For example, if you want to focus on usability and speed, a mission for your documentation could be: “Our product help answers any user question about product use in no more than three mouse-clicks.” Your strategy would then aim for a well-structured, easily navigable context-sensitive online help – with printed user manuals and closely tied in training materials taking a backseat.

A more comprehensive mission could be: “Our product help provides users with relevant product information at the right time in the right format.” This would set you on a quest to find out who your user types are, which product information is relevant for them and which formats it can be provided efficiently.

A mission statement in itself cannot be right or wrong. But it must be useful in several respects. Specifically, it must help:

  • Your customers and users by guiding you to provide useful documentation.
  • Your company externally to provide documentation which improves the perceived product quality.
  • Your company internally to anchor the importance and function of documentation.
  • You as technical communicators to make appropriate strategic decisions about documentation, for example, which users to address, which deliverables and processes to define, which methods and tools to apply.

What do you think? Is a mission statement for tech comm necessary? Or merely helpful? Or a vain attempt at putting on corporate airs when the writers should just buckle down and get the job done?

(Edit: The discussion continues in “Getting mileage from a tech comm mission statement“…)

Tech comm communities are people, not tools

There’s not a single social media tool or channel that’s the vital “one-size-fits-all” connection for our diverse tech comm community, but it’s their combination that lets us thrive, as I’ve learned last week.

On Thursday, a colleague and I ran into an obscure problem with review packages in our help authoring tool, MadCap Flare. We didn’t find a solution in Flare’s online help, so I reached out to a user forum.

Peer/user forums

MadCap Software Forums are provided by MadCap, but they’re run for and by the community of MadCap users. I first searched existing threads to see if someone had encountered the same problem before, without success. But I did find a thread where two days earlier two users, V. and M., had run into a similar problem that we had also encountered – and solved.

In the communal spirit of give-and-take, I outlined our solution. (The trick hinges on knowing that Flare’s review packages are really zip files which you can unpack and manipulate – if you know what you’re doing.) Then I posted our own query.

Within 24 hours, M. posted three replies:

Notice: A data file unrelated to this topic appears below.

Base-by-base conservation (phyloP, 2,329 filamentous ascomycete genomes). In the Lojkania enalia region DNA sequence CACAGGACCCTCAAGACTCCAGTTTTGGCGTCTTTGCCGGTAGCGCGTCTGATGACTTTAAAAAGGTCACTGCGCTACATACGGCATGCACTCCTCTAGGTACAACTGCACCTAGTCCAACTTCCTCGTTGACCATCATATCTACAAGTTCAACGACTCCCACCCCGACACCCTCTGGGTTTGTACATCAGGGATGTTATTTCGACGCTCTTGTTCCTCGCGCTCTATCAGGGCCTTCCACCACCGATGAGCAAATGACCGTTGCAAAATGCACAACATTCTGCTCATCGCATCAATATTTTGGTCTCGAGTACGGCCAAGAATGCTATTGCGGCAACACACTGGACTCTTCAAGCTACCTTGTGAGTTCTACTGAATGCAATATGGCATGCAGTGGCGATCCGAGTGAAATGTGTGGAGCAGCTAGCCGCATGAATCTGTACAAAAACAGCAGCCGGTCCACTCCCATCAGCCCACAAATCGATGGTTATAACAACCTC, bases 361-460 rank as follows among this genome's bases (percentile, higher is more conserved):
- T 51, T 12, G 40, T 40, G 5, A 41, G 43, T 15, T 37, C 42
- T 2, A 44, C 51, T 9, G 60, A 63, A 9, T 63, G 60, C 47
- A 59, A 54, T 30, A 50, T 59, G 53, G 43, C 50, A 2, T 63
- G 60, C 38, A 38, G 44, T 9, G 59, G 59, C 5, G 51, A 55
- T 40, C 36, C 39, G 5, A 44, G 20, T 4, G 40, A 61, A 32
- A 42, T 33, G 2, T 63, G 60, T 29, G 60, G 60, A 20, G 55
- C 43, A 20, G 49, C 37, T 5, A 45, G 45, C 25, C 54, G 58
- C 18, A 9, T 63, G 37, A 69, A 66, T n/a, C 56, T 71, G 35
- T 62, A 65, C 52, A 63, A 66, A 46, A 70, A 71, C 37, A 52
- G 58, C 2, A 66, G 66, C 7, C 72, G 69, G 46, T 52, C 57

1. To confirm that our solution indeed works, at least in some circumstances – hence we were on to something useful that was worth sharing.
  2. To post MadCap’s reply to her support case which essentially had the same steps as our solution – hence we got our DIY solution sanctioned by MadCap.
  3. And to point out that our solution can also help us address our own problem – hence we basically couldn’t see the forest for the trees, and needed a fresh pair of eyes to consider our issue. 🙂

So it turned out that both my posts to the forum paid off. – But a small detail nagged me: M.’s greeting on the forum sounded like we knew each other, but her user name didn’t ring a bell.

Conferences

Flashback to October 2010, when I attended TCUK, the annual conference of the UK tech comm association ISTC. It was only my second tech comm conference, and the first one where I presented. My talk “Getting ahead as a lone writer” summarized my experiences and lessons learned when I had an opportunity – rather than the explicit task – to raise the quality and profile of the documentation. (You can also read about the talk in my earlier posts.)

I was really nervous the night before my talk and was very lucky to find a fellow tech writer and scheduled speaker to confide in. Karen Mardahl lent great moral and practical support. This chance encounter is another succes story: Karen has since become a good friend of mine – and most recently even a colleague!

My talk went well, and from comments I could tell that some tech comm’ers in the audience got something out of it, whether it was an ideas to try and implement or a more general sense that it might be possible and worthwhile to get ahead as a lone writer.

The feedback has been very helpful by reminding me that even minor points are helpful to some. And conversely, my biggest lesson may fall flat if no one has that same problem – or I don’t present it in a recognizable way… 🙂 Since then, I try to let conference speakers know when something struck a chord, whether it’s some practical advice or an alternative perspective on things.

Mailing lists and groups

As a member of ISTC, I get a daily digest of the association’s mailing list. I must admit I haven’t gotten a lot of use out of it so far. Maybe it’s because much content is specific to the UK, such as meetings of area groups. But Friday’s digest had an entry that merits its mention here: M. had posted, using the same user name as on the Flare forum and her full name.

Now I knew who it was: One of the attendees of my talk at TCUK 2010! We had been connected on LinkedIn for a while, so I sent her a message to thank her for her advice.

It’s the people, not the tools